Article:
For this and other reasons it is also profoundly unwise to assume that Russia has no expansionist or militarist goals on its own side of Europe. Russia, under the oversight of Putin and previously under the US-backed Boris Yeltsin, bombed and invaded Chechnya several times over two decades, killings tens of thousands in the process, and in 2007 Putin installed Ramzan Kadyrov as the puppet dictator of Chechnya. Incidentally, Ramzan Kadyrov also supported the Russian annexation of Crimea. Returning to the subject of Crimea, there is certainly an expansionist motive with ideological grounds. The Russian government has repeatedly stated that Crimea is rightfully a part of Russia, that annexing it was the correction of a perceived historical injustice, and that Ukraine itself is rightfully a part of Russia. This basic idea is, incidentally, also supported throughout the hard right in Western countries, including Donald Trump, the former President of the United States. Aleksandr Dugin, the ultra-reactionary and arguably fascist advisor to the Russian government, has stated that he does not believe Russia should stop at Crimea, argues that Russian aggression in Ukraine is part of a broader struggle for the “reunification of Slavic peoples”, and that according to him Russia is not to compromise with Western Ukrainians. From the Western standpoint Dugin may appear to be some sort of crank, but the Russian government takes his ideas seriously.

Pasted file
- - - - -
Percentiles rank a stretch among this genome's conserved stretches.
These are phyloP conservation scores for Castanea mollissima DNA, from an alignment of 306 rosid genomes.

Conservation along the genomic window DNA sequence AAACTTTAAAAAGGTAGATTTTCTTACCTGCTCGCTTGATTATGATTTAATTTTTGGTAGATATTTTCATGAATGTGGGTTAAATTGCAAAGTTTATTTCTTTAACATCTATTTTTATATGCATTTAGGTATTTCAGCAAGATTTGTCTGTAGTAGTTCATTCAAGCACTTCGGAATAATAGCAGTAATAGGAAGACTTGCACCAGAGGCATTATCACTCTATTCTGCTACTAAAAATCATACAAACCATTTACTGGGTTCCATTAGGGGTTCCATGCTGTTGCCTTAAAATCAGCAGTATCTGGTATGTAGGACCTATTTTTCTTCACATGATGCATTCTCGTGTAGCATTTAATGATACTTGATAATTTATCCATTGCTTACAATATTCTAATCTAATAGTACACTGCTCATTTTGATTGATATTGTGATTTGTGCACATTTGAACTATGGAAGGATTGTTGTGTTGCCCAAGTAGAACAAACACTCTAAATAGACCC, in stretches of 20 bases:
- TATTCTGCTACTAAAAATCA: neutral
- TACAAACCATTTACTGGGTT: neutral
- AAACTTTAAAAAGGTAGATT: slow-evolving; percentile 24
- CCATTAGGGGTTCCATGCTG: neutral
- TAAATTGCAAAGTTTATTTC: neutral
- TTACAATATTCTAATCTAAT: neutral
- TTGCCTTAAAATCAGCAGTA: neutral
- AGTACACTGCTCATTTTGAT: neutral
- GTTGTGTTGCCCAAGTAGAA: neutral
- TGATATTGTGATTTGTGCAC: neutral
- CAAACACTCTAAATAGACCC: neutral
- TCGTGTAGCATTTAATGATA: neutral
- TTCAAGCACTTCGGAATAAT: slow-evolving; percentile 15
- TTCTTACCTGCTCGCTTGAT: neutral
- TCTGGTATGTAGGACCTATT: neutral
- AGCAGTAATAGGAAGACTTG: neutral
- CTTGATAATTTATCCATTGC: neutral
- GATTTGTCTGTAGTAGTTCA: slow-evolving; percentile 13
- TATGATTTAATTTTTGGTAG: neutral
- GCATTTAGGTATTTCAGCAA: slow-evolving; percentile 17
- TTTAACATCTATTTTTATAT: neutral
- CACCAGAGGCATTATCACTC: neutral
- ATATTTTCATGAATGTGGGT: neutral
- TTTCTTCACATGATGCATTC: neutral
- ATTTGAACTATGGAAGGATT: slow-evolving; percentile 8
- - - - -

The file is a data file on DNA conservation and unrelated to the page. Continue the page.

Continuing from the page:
The Russian government has also justified aggression in Ukraine with the argument that Ukraine is a fascist country with a fascist government. There are many leftists who appear to believe this to be the case as well, no doubt guided to this conclusion by the fact that the Ukrainian government drafted the neo-fascist Azov Battalion (which has also received support from the governments of America and Israel) as a mercenary contingent of its armed forces as a bulwark against pro-Russian separatist forces. I could talk about the broader and fairly amoral political and military realities that underpin that from the standpoint of the Ukrainian government, but however logical it might be it’d go nowhere. Instead, however, I think it would be more prudent to point out that not only is the Ukrainian government still basically not unlike many Western governments in ideology, but also that Russia too supports and is supported by fascists. In fact, Aleksandr Dugin is considered to be part of a hardline faction of the Kremlin (referred to as the “war party” by Russian media) which favours full-scale invasion of Ukraine and rejects the Minsk ceasefire. Another fascist in the Russian government is Vladimir Zhirinovsky, who was the deputy chairman of the State Duma and is the leader of the “Liberal Democratic” Party of Russia, and he called for Ukraine to be destroyed and for its territory to be divided between Russia and its neighbours, arguing that the continued existence of a sovereign Ukraine was a “historical error” that is to be “corrected”. Furthermore, the Ukrainian Azov mercenaries are not the only fascists doing the fighting in Ukraine.